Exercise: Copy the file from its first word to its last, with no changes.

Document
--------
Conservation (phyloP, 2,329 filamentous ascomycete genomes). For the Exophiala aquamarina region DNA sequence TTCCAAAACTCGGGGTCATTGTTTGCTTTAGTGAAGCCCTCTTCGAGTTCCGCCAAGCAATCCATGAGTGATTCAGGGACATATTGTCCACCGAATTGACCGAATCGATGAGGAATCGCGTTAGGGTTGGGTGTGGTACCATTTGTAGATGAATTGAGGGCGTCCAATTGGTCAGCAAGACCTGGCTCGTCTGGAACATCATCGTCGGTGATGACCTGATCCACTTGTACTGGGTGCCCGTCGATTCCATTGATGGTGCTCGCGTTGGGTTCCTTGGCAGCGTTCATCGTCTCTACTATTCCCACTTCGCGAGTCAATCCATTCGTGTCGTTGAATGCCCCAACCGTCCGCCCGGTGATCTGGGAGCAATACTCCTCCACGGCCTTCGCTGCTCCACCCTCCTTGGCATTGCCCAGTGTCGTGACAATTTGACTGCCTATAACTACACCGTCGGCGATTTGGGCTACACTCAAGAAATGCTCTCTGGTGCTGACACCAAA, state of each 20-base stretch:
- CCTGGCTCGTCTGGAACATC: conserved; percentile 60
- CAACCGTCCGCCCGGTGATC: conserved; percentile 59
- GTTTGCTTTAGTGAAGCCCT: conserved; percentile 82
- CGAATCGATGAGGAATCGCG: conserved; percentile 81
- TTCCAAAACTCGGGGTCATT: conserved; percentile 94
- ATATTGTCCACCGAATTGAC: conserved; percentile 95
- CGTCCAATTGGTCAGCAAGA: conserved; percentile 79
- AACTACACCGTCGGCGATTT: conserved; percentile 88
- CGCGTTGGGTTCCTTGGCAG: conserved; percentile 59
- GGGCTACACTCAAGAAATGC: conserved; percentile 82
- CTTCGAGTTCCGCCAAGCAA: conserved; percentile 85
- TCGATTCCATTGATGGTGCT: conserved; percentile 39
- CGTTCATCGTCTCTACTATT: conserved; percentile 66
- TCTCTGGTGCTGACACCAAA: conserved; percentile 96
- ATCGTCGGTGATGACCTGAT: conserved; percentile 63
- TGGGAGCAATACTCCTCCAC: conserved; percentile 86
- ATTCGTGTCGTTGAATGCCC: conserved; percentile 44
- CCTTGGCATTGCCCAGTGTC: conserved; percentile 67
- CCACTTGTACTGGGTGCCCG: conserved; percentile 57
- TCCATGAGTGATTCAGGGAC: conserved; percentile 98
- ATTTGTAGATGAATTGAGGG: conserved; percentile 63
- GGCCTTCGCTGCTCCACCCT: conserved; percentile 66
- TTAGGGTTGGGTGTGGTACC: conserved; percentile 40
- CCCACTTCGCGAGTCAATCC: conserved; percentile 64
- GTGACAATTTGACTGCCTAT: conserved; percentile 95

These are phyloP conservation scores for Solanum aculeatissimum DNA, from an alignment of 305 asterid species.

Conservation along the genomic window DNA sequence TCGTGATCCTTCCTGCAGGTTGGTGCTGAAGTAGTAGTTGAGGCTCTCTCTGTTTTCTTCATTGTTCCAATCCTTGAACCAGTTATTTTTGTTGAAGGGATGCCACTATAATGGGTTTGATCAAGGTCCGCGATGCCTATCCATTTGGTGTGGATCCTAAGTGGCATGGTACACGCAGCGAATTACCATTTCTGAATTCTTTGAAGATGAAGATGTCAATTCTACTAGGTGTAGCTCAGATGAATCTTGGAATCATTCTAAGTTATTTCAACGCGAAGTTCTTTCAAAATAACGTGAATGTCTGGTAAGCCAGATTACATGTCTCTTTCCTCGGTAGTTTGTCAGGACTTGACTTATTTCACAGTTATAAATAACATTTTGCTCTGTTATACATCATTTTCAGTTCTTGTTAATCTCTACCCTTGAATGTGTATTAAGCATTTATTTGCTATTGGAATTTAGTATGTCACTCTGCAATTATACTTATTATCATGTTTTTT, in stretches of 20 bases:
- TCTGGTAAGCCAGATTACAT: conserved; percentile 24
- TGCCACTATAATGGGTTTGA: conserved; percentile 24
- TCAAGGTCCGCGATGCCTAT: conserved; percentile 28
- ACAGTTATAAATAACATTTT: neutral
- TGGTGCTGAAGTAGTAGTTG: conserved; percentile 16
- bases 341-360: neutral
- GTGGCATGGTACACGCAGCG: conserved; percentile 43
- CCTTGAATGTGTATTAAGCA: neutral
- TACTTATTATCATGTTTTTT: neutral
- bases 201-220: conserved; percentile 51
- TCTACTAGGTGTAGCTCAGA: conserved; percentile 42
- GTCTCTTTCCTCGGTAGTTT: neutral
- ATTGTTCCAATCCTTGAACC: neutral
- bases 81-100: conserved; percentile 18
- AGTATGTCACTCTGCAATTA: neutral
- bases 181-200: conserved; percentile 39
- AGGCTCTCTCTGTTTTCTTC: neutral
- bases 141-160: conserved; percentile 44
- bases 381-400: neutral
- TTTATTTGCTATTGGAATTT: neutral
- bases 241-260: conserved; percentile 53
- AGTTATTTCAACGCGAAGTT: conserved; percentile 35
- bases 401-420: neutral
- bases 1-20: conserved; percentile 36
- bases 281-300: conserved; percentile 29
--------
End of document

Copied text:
Conservation (phyloP, 2,329 filamentous ascomycete genomes). For the Exophiala aquamarina region DNA sequence TTCCAAAACTCGGGGTCATTGTTTGCTTTAGTGAAGCCCTCTTCGAGTTCCGCCAAGCAATCCATGAGTGATTCAGGGACATATTGTCCACCGAATTGACCGAATCGATGAGGAATCGCGTTAGGGTTGGGTGTGGTACCATTTGTAGATGAATTGAGGGCGTCCAATTGGTCAGCAAGACCTGGCTCGTCTGGAACATCATCGTCGGTGATGACCTGATCCACTTGTACTGGGTGCCCGTCGATTCCATTGATGGTGCTCGCGTTGGGTTCCTTGGCAGCGTTCATCGTCTCTACTATTCCCACTTCGCGAGTCAATCCATTCGTGTCGTTGAATGCCCCAACCGTCCGCCCGGTGATCTGGGAGCAATACTCCTCCACGGCCTTCGCTGCTCCACCCTCCTTGGCATTGCCCAGTGTCGTGACAATTTGACTGCCTATAACTACACCGTCGGCGATTTGGGCTACACTCAAGAAATGCTCTCTGGTGCTGACACCAAA, state of each 20-base stretch:
- CCTGGCTCGTCTGGAACATC: conserved; percentile 60
- CAACCGTCCGCCCGGTGATC: conserved; percentile 59
- GTTTGCTTTAGTGAAGCCCT: conserved; percentile 82
- CGAATCGATGAGGAATCGCG: conserved; percentile 81
- TTCCAAAACTCGGGGTCATT: conserved; percentile 94
- ATATTGTCCACCGAATTGAC: conserved; percentile 95
- CGTCCAATTGGTCAGCAAGA: conserved; percentile 79
- AACTACACCGTCGGCGATTT: conserved; percentile 88
- CGCGTTGGGTTCCTTGGCAG: conserved; percentile 59
- GGGCTACACTCAAGAAATGC: conserved; percentile 82
- CTTCGAGTTCCGCCAAGCAA: conserved; percentile 85
- TCGATTCCATTGATGGTGCT: conserved; percentile 39
- CGTTCATCGTCTCTACTATT: conserved; percentile 66
- TCTCTGGTGCTGACACCAAA: conserved; percentile 96
- ATCGTCGGTGATGACCTGAT: conserved; percentile 63
- TGGGAGCAATACTCCTCCAC: conserved; percentile 86
- ATTCGTGTCGTTGAATGCCC: conserved; percentile 44
- CCTTGGCATTGCCCAGTGTC: conserved; percentile 67
- CCACTTGTACTGGGTGCCCG: conserved; percentile 57
- TCCATGAGTGATTCAGGGAC: conserved; percentile 98
- ATTTGTAGATGAATTGAGGG: conserved; percentile 63
- GGCCTTCGCTGCTCCACCCT: conserved; percentile 66
- TTAGGGTTGGGTGTGGTACC: conserved; percentile 40
- CCCACTTCGCGAGTCAATCC: conserved; percentile 64
- GTGACAATTTGACTGCCTAT: conserved; percentile 95

These are phyloP conservation scores for Solanum aculeatissimum DNA, from an alignment of 305 asterid species.

Conservation along the genomic window DNA sequence TCGTGATCCTTCCTGCAGGTTGGTGCTGAAGTAGTAGTTGAGGCTCTCTCTGTTTTCTTCATTGTTCCAATCCTTGAACCAGTTATTTTTGTTGAAGGGATGCCACTATAATGGGTTTGATCAAGGTCCGCGATGCCTATCCATTTGGTGTGGATCCTAAGTGGCATGGTACACGCAGCGAATTACCATTTCTGAATTCTTTGAAGATGAAGATGTCAATTCTACTAGGTGTAGCTCAGATGAATCTTGGAATCATTCTAAGTTATTTCAACGCGAAGTTCTTTCAAAATAACGTGAATGTCTGGTAAGCCAGATTACATGTCTCTTTCCTCGGTAGTTTGTCAGGACTTGACTTATTTCACAGTTATAAATAACATTTTGCTCTGTTATACATCATTTTCAGTTCTTGTTAATCTCTACCCTTGAATGTGTATTAAGCATTTATTTGCTATTGGAATTTAGTATGTCACTCTGCAATTATACTTATTATCATGTTTTTT, in stretches of 20 bases:
- TCTGGTAAGCCAGATTACAT: conserved; percentile 24
- TGCCACTATAATGGGTTTGA: conserved; percentile 24
- TCAAGGTCCGCGATGCCTAT: conserved; percentile 28
- ACAGTTATAAATAACATTTT: neutral
- TGGTGCTGAAGTAGTAGTTG: conserved; percentile 16
- bases 341-360: neutral
- GTGGCATGGTACACGCAGCG: conserved; percentile 43
- CCTTGAATGTGTATTAAGCA: neutral
- TACTTATTATCATGTTTTTT: neutral
- bases 201-220: conserved; percentile 51
- TCTACTAGGTGTAGCTCAGA: conserved; percentile 42
- GTCTCTTTCCTCGGTAGTTT: neutral
- ATTGTTCCAATCCTTGAACC: neutral
- bases 81-100: conserved; percentile 18
- AGTATGTCACTCTGCAATTA: neutral
- bases 181-200: conserved; percentile 39
- AGGCTCTCTCTGTTTTCTTC: neutral
- bases 141-160: conserved; percentile 44
- bases 381-400: neutral
- TTTATTTGCTATTGGAATTT: neutral
- bases 241-260: conserved; percentile 53
- AGTTATTTCAACGCGAAGTT: conserved; percentile 35
- bases 401-420: neutral
- bases 1-20: conserved; percentile 36
- bases 281-300: conserved; percentile 29